As a direct support professional, part of your job is to ensure that the people you support are able to manage their health care needs. One of the best ways to do this is by understanding their medical histories. When you understand and make a record of someone’s medical history, you can work with the person’s health care providers to treat health conditions in the most appropriate ways.
Keeping track of and writing down their medical history can be especially important for those with developmental disabilities.
As a direct support professional, an individual’s medical history can help you to:
The information that makes up a complete medical history may come from many different sources (see box). By gathering these pieces of information in one folder, you can make sure that the medical history record is easily accessible to you, the person you support, and the person’s health care providers. You can:
As a member of someone’s planning team, it is important to consult that person’s medical history record as you are assisting with his or her Individual Program Plan (IPP). A current health history record and physician’s report should be used to identify and address the individual’s health care needs during the planning process. A completed IPP sometimes includes a healthcare plan that describes:
Many people have allergies that cause uncomfortable symptoms, such as itchy eyes, a runny nose, or a rash. While these types of allergies are irritating, they can often be managed without visiting the doctor. However, anaphylaxis is a severe allergic reaction that requires immediate medical attention. As a direct support professional, it is important for you to know how to respond
to this life-threatening condition.
Anaphylaxis is characterized by hives, swelling, difficulty breathing or swallowing, rapid heart rate, and dropping blood pressure. In severe cases, a person experiencing anaphylaxis can go into shock, and may die.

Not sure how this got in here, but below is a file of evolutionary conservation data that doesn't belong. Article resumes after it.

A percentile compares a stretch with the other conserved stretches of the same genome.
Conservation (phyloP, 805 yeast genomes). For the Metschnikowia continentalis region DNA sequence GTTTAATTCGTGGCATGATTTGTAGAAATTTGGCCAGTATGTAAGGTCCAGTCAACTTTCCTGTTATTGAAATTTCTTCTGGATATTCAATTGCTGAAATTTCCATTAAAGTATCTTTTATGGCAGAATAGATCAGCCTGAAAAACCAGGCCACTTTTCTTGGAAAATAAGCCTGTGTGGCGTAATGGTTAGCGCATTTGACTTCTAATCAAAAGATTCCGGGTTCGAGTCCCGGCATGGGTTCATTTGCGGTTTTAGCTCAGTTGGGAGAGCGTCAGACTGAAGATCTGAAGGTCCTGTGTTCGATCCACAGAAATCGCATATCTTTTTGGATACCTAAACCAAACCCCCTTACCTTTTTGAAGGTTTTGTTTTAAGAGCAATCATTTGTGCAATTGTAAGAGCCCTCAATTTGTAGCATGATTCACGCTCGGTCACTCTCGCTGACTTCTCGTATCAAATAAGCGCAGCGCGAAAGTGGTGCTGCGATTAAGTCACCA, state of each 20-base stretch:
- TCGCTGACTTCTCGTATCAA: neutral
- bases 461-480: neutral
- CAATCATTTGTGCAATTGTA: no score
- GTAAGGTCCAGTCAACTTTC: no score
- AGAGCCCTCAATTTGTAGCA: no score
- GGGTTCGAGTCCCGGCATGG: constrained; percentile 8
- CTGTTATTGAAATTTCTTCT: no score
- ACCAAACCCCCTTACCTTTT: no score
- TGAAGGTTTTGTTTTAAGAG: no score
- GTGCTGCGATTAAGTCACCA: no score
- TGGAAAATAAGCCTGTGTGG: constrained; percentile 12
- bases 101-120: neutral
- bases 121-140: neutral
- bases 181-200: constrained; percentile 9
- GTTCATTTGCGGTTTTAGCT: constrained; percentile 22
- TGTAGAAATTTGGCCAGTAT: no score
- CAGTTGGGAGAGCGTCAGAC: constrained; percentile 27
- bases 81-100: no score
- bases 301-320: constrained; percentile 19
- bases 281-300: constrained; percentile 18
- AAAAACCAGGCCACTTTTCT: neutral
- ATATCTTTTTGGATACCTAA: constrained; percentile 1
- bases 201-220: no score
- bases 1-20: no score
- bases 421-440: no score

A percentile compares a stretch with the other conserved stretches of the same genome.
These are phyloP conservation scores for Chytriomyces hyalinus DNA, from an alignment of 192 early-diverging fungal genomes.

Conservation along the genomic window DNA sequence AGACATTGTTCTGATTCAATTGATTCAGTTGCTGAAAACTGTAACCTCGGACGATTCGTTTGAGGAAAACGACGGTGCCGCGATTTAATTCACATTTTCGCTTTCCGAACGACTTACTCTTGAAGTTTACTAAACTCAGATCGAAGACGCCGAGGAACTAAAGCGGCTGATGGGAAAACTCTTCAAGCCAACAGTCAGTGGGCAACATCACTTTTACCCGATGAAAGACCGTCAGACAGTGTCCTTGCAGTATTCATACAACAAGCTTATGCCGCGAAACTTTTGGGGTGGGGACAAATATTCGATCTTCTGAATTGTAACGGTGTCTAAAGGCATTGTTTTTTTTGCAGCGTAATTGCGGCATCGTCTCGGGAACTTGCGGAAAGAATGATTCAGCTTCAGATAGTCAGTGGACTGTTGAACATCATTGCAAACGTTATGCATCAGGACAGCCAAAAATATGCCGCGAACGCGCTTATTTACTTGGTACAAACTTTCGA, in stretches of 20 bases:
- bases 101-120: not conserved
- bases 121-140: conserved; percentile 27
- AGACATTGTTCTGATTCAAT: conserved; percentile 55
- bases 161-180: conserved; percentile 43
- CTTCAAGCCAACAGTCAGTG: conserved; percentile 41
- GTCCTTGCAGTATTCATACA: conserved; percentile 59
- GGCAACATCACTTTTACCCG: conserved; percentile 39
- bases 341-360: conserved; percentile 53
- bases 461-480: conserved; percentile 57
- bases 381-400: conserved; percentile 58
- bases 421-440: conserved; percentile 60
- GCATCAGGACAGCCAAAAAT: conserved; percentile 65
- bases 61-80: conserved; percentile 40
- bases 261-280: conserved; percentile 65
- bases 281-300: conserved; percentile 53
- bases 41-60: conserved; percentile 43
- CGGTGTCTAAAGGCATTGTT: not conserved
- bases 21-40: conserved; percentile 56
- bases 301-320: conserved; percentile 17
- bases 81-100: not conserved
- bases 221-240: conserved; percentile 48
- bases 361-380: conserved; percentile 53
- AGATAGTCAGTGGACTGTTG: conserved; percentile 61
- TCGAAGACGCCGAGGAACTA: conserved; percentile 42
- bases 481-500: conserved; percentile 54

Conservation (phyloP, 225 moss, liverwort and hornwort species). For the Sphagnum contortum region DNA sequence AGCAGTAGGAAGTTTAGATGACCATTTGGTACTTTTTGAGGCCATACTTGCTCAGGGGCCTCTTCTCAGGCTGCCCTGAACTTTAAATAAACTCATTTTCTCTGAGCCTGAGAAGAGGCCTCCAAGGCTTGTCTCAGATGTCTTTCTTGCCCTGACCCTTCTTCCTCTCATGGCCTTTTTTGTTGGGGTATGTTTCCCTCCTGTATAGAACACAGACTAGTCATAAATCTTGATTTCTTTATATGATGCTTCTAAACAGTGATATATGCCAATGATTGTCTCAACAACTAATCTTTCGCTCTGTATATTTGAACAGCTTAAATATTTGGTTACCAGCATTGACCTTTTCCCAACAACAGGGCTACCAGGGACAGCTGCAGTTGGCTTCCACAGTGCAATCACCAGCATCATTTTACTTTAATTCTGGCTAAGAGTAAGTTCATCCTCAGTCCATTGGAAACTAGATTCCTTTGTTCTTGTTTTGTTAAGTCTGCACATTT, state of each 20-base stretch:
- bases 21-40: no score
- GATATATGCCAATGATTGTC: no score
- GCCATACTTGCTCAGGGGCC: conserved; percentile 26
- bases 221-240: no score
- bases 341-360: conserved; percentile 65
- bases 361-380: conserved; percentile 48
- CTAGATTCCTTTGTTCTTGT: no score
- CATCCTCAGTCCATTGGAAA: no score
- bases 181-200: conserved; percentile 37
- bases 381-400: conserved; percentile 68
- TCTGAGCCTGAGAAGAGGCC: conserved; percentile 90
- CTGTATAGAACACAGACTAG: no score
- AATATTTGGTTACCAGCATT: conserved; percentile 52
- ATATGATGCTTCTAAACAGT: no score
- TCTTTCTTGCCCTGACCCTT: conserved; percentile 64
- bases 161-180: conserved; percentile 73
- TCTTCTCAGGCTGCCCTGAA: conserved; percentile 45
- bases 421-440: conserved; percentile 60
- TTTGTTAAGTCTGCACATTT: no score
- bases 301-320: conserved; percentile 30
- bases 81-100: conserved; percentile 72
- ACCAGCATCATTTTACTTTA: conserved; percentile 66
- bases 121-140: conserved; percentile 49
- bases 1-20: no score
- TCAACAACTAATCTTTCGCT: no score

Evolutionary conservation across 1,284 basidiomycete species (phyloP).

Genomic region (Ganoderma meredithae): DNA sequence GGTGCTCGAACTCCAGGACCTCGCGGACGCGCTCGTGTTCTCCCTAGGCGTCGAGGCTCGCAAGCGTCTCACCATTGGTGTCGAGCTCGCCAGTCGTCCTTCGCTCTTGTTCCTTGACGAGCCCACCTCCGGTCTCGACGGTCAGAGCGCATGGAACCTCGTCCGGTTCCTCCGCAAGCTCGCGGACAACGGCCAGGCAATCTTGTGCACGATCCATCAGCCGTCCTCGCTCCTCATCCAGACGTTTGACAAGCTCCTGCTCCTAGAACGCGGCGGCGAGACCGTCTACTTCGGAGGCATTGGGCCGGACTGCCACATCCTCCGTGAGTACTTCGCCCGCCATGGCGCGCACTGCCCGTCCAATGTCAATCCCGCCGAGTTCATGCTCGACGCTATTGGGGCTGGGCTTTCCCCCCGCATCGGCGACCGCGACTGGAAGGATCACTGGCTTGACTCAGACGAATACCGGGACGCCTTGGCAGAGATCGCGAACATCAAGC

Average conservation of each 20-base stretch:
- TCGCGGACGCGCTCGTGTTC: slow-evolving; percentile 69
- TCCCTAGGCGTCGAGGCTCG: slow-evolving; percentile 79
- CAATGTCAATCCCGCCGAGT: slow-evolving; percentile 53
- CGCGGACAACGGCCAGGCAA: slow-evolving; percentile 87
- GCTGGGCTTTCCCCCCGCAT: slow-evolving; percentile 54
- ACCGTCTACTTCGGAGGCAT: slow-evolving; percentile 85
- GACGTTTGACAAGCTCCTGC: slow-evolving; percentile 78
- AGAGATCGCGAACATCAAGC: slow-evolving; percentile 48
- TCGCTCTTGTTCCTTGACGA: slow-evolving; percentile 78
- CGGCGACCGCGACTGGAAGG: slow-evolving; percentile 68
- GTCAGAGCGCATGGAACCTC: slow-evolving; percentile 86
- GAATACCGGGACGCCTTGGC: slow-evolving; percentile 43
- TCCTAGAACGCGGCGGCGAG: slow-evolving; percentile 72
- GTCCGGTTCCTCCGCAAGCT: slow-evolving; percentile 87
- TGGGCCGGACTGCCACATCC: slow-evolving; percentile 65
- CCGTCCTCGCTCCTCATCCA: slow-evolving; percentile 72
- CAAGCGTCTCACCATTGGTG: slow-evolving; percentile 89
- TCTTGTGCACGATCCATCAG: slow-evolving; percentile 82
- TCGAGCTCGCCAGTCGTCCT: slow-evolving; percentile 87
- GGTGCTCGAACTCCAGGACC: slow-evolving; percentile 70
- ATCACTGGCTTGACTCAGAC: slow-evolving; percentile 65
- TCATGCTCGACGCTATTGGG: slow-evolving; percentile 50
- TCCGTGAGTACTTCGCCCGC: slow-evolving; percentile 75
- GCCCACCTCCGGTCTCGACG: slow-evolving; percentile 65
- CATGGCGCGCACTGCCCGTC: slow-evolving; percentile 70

The first sign of an anaphylactic reaction may be severe itching of the eyes and face. This can rapidly progress to more serious symptoms, including hives, difficulty breathing, abdominal pain, vomiting, diarrhea, a racing heartbeat, and shock. If not treated, a person having an anaphylactic reaction can die within minutes.
Food is the most common trigger for an anaphylactic allergic reaction. Common food triggers include:
Other common triggers include:
Individuals who have any history of anaphylaxis, even if the reaction was not severe, should always carry an epinephrine injection kit that is prescribed by their doctor. If someone you support needs an epinephrine injection kit, read the individual’s healthcare plan and talk to their physician. Be aware that there may be specific licensing or other regulatory requirements regarding medications and the provision of specific medical supports depending upon the type of residential service model where you work.
Encourage people with severe allergies to wear a medical alert bracelet. This will help emergency personnel and others know what to do if a person develops anaphylaxis.
Anaphylactic reactions often become more severe with repeated exposure to the trigger. This means that someone who had a mild reaction to something in the past is likely to have a more severe reaction in the future. As a direct support professional, it is vital for you to know what triggers could lead to an allergic reaction, and to help individuals maintain an environment free from these triggers.
Last updated on June 30th, 2010